Assistant Secretary of State Thomas Enders said yesterday that the Reagan administration is not encouraging an increase in defense spending by Latin American countries and that recent administration efforts to relax restrictions in arms sales and to supply advanced warplanes to those nations result from a U.S. interest in not allowing other powers to become the region's chief suppliers.

Enders, testifying before a House Foreign Affairs subcommittee, said that a number of Latin countries are seeking to upgrade their warplane forces, but that the administration believes that the possible sale of F16 fighters to Venezuela would not result in a South American arms race. He added that no other Latin American nation had approached the United States about F16 purchases.

The administration tentatively has decided to sell Venezuela 24 of the advanced planes for about $500 million, breaking a longstanding U.S. policy of not introducing such sophisticated weapons into Latin America.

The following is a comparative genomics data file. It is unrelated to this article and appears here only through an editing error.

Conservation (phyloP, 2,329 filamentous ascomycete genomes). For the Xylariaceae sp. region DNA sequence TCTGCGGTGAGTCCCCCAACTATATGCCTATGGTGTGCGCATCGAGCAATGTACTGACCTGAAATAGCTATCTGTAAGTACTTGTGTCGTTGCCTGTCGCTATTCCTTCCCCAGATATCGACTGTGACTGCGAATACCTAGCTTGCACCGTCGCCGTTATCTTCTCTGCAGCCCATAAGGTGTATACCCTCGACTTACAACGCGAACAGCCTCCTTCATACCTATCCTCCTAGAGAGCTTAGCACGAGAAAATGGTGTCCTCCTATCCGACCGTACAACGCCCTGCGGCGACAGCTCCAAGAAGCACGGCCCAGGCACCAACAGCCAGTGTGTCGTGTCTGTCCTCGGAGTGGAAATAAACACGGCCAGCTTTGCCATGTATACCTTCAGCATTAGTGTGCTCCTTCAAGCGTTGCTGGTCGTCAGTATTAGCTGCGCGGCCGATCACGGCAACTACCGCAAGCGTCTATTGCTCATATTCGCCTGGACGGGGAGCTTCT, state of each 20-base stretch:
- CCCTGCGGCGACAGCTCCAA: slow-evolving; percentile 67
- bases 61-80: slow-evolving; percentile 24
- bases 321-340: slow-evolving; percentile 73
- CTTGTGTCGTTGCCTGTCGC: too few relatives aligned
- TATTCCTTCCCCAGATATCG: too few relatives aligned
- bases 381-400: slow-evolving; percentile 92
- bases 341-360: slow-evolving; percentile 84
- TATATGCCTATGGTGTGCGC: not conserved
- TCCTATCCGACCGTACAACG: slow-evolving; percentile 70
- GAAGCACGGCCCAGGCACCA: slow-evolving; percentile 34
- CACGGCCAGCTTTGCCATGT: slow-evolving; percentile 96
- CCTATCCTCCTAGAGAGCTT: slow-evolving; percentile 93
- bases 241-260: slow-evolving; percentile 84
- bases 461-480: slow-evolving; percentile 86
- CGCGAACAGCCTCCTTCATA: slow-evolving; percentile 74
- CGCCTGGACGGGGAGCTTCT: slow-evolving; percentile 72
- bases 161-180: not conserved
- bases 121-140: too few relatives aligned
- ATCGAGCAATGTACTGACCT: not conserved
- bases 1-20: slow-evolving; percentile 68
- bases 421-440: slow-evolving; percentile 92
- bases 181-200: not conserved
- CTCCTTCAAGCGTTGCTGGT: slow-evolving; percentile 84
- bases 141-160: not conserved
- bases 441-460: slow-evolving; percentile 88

Enders, the department's chief of inter-American affairs, defended the proposed sale as justified in part by Cuba's stockpiling of advanced planes, and argued that in the past "U.S. efforts to prevent introduction of weapons deemed sophisticated have failed in every case. All we did really was weaken the security relations we had" in the region.

Enders said Venezuela faces a potential threat to its Caribbean oil-export routes from the Soviet Mig23 fighter-bombers maintained by Cuba. Potential bases for these planes are being constructed in Granada and Nicaragua, Enders said, adding that Nicaragua is believed to be training Mig pilots.

The United States was once the largest supplier of Latin American arms, but since 1974 has fallen into fifth place, behind West Germany, France, Israel and Italy. "It is not in the U.S. interest for military services of our closest neighbors and hemispheric allies to be predominantly equipped by other countries," Enders said.